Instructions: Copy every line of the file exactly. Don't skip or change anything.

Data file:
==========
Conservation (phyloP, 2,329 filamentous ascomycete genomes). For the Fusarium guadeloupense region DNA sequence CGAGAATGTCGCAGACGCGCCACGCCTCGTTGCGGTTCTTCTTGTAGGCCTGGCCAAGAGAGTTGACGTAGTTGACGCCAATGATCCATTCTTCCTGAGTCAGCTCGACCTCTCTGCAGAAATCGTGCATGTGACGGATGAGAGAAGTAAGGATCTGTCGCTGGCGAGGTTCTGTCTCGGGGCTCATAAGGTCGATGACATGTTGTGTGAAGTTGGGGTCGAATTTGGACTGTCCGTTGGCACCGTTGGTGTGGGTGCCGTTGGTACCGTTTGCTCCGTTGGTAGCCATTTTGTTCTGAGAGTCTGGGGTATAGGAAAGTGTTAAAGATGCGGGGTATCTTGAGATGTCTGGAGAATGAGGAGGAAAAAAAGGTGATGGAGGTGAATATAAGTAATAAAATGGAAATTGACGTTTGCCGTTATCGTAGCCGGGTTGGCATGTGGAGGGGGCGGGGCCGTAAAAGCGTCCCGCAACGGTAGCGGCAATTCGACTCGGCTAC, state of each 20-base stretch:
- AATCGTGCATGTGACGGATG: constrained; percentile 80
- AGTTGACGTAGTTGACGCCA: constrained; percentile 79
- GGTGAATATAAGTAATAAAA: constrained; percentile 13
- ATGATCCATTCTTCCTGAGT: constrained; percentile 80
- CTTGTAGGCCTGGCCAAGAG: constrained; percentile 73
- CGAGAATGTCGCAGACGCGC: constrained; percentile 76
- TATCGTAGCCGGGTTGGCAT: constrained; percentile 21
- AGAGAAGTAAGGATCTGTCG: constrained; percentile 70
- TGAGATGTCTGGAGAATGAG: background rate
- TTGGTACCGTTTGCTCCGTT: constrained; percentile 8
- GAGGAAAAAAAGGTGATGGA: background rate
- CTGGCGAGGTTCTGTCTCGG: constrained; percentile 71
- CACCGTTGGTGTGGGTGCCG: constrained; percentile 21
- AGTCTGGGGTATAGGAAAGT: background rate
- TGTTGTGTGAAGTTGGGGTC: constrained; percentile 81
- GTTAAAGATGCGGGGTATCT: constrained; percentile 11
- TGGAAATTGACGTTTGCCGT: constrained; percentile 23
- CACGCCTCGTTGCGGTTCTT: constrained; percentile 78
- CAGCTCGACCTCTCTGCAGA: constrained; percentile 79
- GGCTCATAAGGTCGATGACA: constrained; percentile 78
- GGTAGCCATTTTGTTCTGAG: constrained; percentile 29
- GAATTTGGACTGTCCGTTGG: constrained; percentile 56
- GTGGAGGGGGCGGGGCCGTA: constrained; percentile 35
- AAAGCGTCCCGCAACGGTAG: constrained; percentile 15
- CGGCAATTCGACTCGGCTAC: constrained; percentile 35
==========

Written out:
Conservation (phyloP, 2,329 filamentous ascomycete genomes). For the Fusarium guadeloupense region DNA sequence CGAGAATGTCGCAGACGCGCCACGCCTCGTTGCGGTTCTTCTTGTAGGCCTGGCCAAGAGAGTTGACGTAGTTGACGCCAATGATCCATTCTTCCTGAGTCAGCTCGACCTCTCTGCAGAAATCGTGCATGTGACGGATGAGAGAAGTAAGGATCTGTCGCTGGCGAGGTTCTGTCTCGGGGCTCATAAGGTCGATGACATGTTGTGTGAAGTTGGGGTCGAATTTGGACTGTCCGTTGGCACCGTTGGTGTGGGTGCCGTTGGTACCGTTTGCTCCGTTGGTAGCCATTTTGTTCTGAGAGTCTGGGGTATAGGAAAGTGTTAAAGATGCGGGGTATCTTGAGATGTCTGGAGAATGAGGAGGAAAAAAAGGTGATGGAGGTGAATATAAGTAATAAAATGGAAATTGACGTTTGCCGTTATCGTAGCCGGGTTGGCATGTGGAGGGGGCGGGGCCGTAAAAGCGTCCCGCAACGGTAGCGGCAATTCGACTCGGCTAC, state of each 20-base stretch:
- AATCGTGCATGTGACGGATG: constrained; percentile 80
- AGTTGACGTAGTTGACGCCA: constrained; percentile 79
- GGTGAATATAAGTAATAAAA: constrained; percentile 13
- ATGATCCATTCTTCCTGAGT: constrained; percentile 80
- CTTGTAGGCCTGGCCAAGAG: constrained; percentile 73
- CGAGAATGTCGCAGACGCGC: constrained; percentile 76
- TATCGTAGCCGGGTTGGCAT: constrained; percentile 21
- AGAGAAGTAAGGATCTGTCG: constrained; percentile 70
- TGAGATGTCTGGAGAATGAG: background rate
- TTGGTACCGTTTGCTCCGTT: constrained; percentile 8
- GAGGAAAAAAAGGTGATGGA: background rate
- CTGGCGAGGTTCTGTCTCGG: constrained; percentile 71
- CACCGTTGGTGTGGGTGCCG: constrained; percentile 21
- AGTCTGGGGTATAGGAAAGT: background rate
- TGTTGTGTGAAGTTGGGGTC: constrained; percentile 81
- GTTAAAGATGCGGGGTATCT: constrained; percentile 11
- TGGAAATTGACGTTTGCCGT: constrained; percentile 23
- CACGCCTCGTTGCGGTTCTT: constrained; percentile 78
- CAGCTCGACCTCTCTGCAGA: constrained; percentile 79
- GGCTCATAAGGTCGATGACA: constrained; percentile 78
- GGTAGCCATTTTGTTCTGAG: constrained; percentile 29
- GAATTTGGACTGTCCGTTGG: constrained; percentile 56
- GTGGAGGGGGCGGGGCCGTA: constrained; percentile 35
- AAAGCGTCCCGCAACGGTAG: constrained; percentile 15
- CGGCAATTCGACTCGGCTAC: constrained; percentile 35